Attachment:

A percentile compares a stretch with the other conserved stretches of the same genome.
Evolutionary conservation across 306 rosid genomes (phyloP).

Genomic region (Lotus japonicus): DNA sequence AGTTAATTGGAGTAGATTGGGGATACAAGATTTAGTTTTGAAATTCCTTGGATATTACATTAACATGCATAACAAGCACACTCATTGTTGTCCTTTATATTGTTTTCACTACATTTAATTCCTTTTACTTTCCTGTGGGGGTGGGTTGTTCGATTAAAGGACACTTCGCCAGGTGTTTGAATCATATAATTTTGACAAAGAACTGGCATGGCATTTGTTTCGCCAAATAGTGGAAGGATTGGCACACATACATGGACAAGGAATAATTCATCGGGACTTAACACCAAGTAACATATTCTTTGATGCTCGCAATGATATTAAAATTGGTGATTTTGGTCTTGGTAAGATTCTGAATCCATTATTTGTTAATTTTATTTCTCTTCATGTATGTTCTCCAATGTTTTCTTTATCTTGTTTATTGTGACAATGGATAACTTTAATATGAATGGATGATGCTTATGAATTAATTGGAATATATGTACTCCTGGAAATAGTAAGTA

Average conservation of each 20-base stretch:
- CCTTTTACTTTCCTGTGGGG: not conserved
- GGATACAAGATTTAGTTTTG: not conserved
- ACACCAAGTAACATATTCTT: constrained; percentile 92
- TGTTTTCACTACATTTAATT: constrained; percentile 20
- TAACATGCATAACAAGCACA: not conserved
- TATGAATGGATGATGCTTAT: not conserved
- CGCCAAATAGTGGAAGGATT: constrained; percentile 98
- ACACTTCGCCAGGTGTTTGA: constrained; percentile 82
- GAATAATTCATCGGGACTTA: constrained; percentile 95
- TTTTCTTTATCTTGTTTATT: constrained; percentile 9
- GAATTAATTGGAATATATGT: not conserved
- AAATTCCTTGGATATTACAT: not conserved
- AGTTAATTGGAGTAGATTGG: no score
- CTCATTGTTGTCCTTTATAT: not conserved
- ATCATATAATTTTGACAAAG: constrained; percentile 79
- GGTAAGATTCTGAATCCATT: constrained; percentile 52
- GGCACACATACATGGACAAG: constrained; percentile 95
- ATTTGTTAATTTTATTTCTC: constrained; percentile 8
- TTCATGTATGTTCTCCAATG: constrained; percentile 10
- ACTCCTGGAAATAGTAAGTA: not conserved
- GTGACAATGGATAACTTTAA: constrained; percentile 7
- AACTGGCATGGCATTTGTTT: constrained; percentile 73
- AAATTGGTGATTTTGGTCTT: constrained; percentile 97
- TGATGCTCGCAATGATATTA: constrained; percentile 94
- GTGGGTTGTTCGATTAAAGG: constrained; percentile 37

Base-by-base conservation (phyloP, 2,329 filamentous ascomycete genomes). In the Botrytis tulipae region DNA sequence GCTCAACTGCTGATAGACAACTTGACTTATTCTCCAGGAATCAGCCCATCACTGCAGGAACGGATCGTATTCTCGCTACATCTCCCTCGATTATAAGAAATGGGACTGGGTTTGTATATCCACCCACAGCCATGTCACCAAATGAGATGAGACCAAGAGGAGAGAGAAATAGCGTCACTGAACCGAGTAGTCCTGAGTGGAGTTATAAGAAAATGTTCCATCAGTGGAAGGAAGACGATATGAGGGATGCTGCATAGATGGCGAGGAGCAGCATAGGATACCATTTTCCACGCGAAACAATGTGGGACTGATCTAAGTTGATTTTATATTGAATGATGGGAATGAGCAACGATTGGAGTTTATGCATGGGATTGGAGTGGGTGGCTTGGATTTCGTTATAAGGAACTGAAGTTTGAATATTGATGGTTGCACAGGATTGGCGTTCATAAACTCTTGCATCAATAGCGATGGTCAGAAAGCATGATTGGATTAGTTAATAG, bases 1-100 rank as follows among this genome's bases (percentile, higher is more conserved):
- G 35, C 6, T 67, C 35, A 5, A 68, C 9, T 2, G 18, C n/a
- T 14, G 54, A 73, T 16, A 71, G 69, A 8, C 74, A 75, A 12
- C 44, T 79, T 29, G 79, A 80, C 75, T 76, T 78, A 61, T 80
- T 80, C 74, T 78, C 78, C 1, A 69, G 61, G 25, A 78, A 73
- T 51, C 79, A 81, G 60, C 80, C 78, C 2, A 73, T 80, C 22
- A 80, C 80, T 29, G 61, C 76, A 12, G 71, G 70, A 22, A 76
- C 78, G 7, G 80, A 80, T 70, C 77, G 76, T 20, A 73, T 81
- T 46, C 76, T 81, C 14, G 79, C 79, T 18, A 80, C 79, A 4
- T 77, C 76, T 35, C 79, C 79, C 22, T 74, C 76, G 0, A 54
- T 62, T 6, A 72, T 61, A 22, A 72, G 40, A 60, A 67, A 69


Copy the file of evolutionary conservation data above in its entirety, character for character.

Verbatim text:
A percentile compares a stretch with the other conserved stretches of the same genome.
Evolutionary conservation across 306 rosid genomes (phyloP).

Genomic region (Lotus japonicus): DNA sequence AGTTAATTGGAGTAGATTGGGGATACAAGATTTAGTTTTGAAATTCCTTGGATATTACATTAACATGCATAACAAGCACACTCATTGTTGTCCTTTATATTGTTTTCACTACATTTAATTCCTTTTACTTTCCTGTGGGGGTGGGTTGTTCGATTAAAGGACACTTCGCCAGGTGTTTGAATCATATAATTTTGACAAAGAACTGGCATGGCATTTGTTTCGCCAAATAGTGGAAGGATTGGCACACATACATGGACAAGGAATAATTCATCGGGACTTAACACCAAGTAACATATTCTTTGATGCTCGCAATGATATTAAAATTGGTGATTTTGGTCTTGGTAAGATTCTGAATCCATTATTTGTTAATTTTATTTCTCTTCATGTATGTTCTCCAATGTTTTCTTTATCTTGTTTATTGTGACAATGGATAACTTTAATATGAATGGATGATGCTTATGAATTAATTGGAATATATGTACTCCTGGAAATAGTAAGTA

Average conservation of each 20-base stretch:
- CCTTTTACTTTCCTGTGGGG: not conserved
- GGATACAAGATTTAGTTTTG: not conserved
- ACACCAAGTAACATATTCTT: constrained; percentile 92
- TGTTTTCACTACATTTAATT: constrained; percentile 20
- TAACATGCATAACAAGCACA: not conserved
- TATGAATGGATGATGCTTAT: not conserved
- CGCCAAATAGTGGAAGGATT: constrained; percentile 98
- ACACTTCGCCAGGTGTTTGA: constrained; percentile 82
- GAATAATTCATCGGGACTTA: constrained; percentile 95
- TTTTCTTTATCTTGTTTATT: constrained; percentile 9
- GAATTAATTGGAATATATGT: not conserved
- AAATTCCTTGGATATTACAT: not conserved
- AGTTAATTGGAGTAGATTGG: no score
- CTCATTGTTGTCCTTTATAT: not conserved
- ATCATATAATTTTGACAAAG: constrained; percentile 79
- GGTAAGATTCTGAATCCATT: constrained; percentile 52
- GGCACACATACATGGACAAG: constrained; percentile 95
- ATTTGTTAATTTTATTTCTC: constrained; percentile 8
- TTCATGTATGTTCTCCAATG: constrained; percentile 10
- ACTCCTGGAAATAGTAAGTA: not conserved
- GTGACAATGGATAACTTTAA: constrained; percentile 7
- AACTGGCATGGCATTTGTTT: constrained; percentile 73
- AAATTGGTGATTTTGGTCTT: constrained; percentile 97
- TGATGCTCGCAATGATATTA: constrained; percentile 94
- GTGGGTTGTTCGATTAAAGG: constrained; percentile 37

Base-by-base conservation (phyloP, 2,329 filamentous ascomycete genomes). In the Botrytis tulipae region DNA sequence GCTCAACTGCTGATAGACAACTTGACTTATTCTCCAGGAATCAGCCCATCACTGCAGGAACGGATCGTATTCTCGCTACATCTCCCTCGATTATAAGAAATGGGACTGGGTTTGTATATCCACCCACAGCCATGTCACCAAATGAGATGAGACCAAGAGGAGAGAGAAATAGCGTCACTGAACCGAGTAGTCCTGAGTGGAGTTATAAGAAAATGTTCCATCAGTGGAAGGAAGACGATATGAGGGATGCTGCATAGATGGCGAGGAGCAGCATAGGATACCATTTTCCACGCGAAACAATGTGGGACTGATCTAAGTTGATTTTATATTGAATGATGGGAATGAGCAACGATTGGAGTTTATGCATGGGATTGGAGTGGGTGGCTTGGATTTCGTTATAAGGAACTGAAGTTTGAATATTGATGGTTGCACAGGATTGGCGTTCATAAACTCTTGCATCAATAGCGATGGTCAGAAAGCATGATTGGATTAGTTAATAG, bases 1-100 rank as follows among this genome's bases (percentile, higher is more conserved):
- G 35, C 6, T 67, C 35, A 5, A 68, C 9, T 2, G 18, C n/a
- T 14, G 54, A 73, T 16, A 71, G 69, A 8, C 74, A 75, A 12
- C 44, T 79, T 29, G 79, A 80, C 75, T 76, T 78, A 61, T 80
- T 80, C 74, T 78, C 78, C 1, A 69, G 61, G 25, A 78, A 73
- T 51, C 79, A 81, G 60, C 80, C 78, C 2, A 73, T 80, C 22
- A 80, C 80, T 29, G 61, C 76, A 12, G 71, G 70, A 22, A 76
- C 78, G 7, G 80, A 80, T 70, C 77, G 76, T 20, A 73, T 81
- T 46, C 76, T 81, C 14, G 79, C 79, T 18, A 80, C 79, A 4
- T 77, C 76, T 35, C 79, C 79, C 22, T 74, C 76, G 0, A 54
- T 62, T 6, A 72, T 61, A 22, A 72, G 40, A 60, A 67, A 69